Hypersensitivity and the 9/11 Memorial

by Charles C. W. Cooke

Ace of Spades has an excellent rant on his website today, in which he implores the press and its customers to “stop with all the 9/11 museum hypersensitivity.” It’s a tricky topic, certainly, but one I think he addresses pretty well. 

I’ve been bothered by this for a long time. I understand that the 9/11 site is the place where 3000 people were murdered.

However, I’ve been very annoyed at the demands that the 9/11 site not be used for anything dirty like Commerce or Ordinary Human Activities.

The 9/11 site is not a graveyard. A graveyard is a consecrated site, pregnant with metaphysical weight.

The 9/11 site is a murder scene — a mass-murder scene, to be sure, but we do not insist that murder scenes be used for no other purpose but to commemorate the dead.

If we did, we would have virtually no land remaining for ordinary human purposes.

The various 9/11 pressure groups have fought various plans to use the land of the site for ordinary productive human purposes.

I understand their push to use the land for little other purpose but to commemorate those who were lost and to preserve the Rights of the Dead, but I think it’s occasionally important to speak up for the Prerogatives of the Living, too.

Part of this is that I just don’t see Commerce as many people do, as something dirty and sinful and somehow disrespectful of the dead. I see commerce as, itself, a rather holy thing.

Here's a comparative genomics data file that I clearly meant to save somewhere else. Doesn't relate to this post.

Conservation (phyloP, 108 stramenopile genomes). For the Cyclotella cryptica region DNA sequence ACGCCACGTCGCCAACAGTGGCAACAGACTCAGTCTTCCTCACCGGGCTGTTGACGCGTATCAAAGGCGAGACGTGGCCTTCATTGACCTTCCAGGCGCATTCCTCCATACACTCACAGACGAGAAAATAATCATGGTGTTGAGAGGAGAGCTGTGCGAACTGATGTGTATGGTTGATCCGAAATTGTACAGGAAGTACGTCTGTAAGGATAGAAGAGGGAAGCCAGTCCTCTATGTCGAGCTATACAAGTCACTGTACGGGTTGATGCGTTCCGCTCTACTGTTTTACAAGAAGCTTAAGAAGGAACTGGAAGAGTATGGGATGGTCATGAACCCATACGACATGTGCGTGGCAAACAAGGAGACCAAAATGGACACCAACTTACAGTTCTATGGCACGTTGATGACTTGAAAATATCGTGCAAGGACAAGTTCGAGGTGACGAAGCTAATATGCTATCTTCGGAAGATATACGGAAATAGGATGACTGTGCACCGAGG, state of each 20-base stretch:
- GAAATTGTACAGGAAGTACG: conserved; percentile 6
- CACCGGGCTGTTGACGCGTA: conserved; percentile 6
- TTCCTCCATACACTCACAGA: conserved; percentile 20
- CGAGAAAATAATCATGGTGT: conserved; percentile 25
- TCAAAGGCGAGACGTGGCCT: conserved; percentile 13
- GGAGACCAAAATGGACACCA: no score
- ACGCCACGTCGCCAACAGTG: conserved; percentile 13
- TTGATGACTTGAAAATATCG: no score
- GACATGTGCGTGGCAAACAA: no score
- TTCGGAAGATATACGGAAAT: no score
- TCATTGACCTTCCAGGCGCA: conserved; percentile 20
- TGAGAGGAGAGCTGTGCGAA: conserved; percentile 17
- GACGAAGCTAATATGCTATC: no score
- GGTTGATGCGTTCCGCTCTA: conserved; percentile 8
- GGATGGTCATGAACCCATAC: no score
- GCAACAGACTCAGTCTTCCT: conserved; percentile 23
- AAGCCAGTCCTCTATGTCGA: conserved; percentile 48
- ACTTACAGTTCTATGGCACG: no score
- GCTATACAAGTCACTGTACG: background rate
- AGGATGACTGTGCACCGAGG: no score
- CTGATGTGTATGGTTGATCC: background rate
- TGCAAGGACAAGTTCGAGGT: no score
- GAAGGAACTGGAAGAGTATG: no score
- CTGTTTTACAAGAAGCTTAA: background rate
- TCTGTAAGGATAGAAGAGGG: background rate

Perhaps “holy” overstates it. But I do believe that commerce is a good thing– the voluntary transaction of one good for another, in an exchange that both parties believe will increase their happiness, if only by a tiny quantum — and so I do not believe that such activity is disrespectful of the dead.

It is not disrespectful of the dead that the living should go on doing the thing that living beings do.

I am not bothered that the 9/11 museum has a gift shop. Every museum has a gift shop — the Gettysburg Museum has a gift shop.

So too does the Holocaust Museum.

It is not strange nor disrespectful that someone visiting a site should wish to bring back a souvenir from that site. Or to purchase a gift for a loved one there, so that the loved one could have some totem of the visit.

The whole thing is here.

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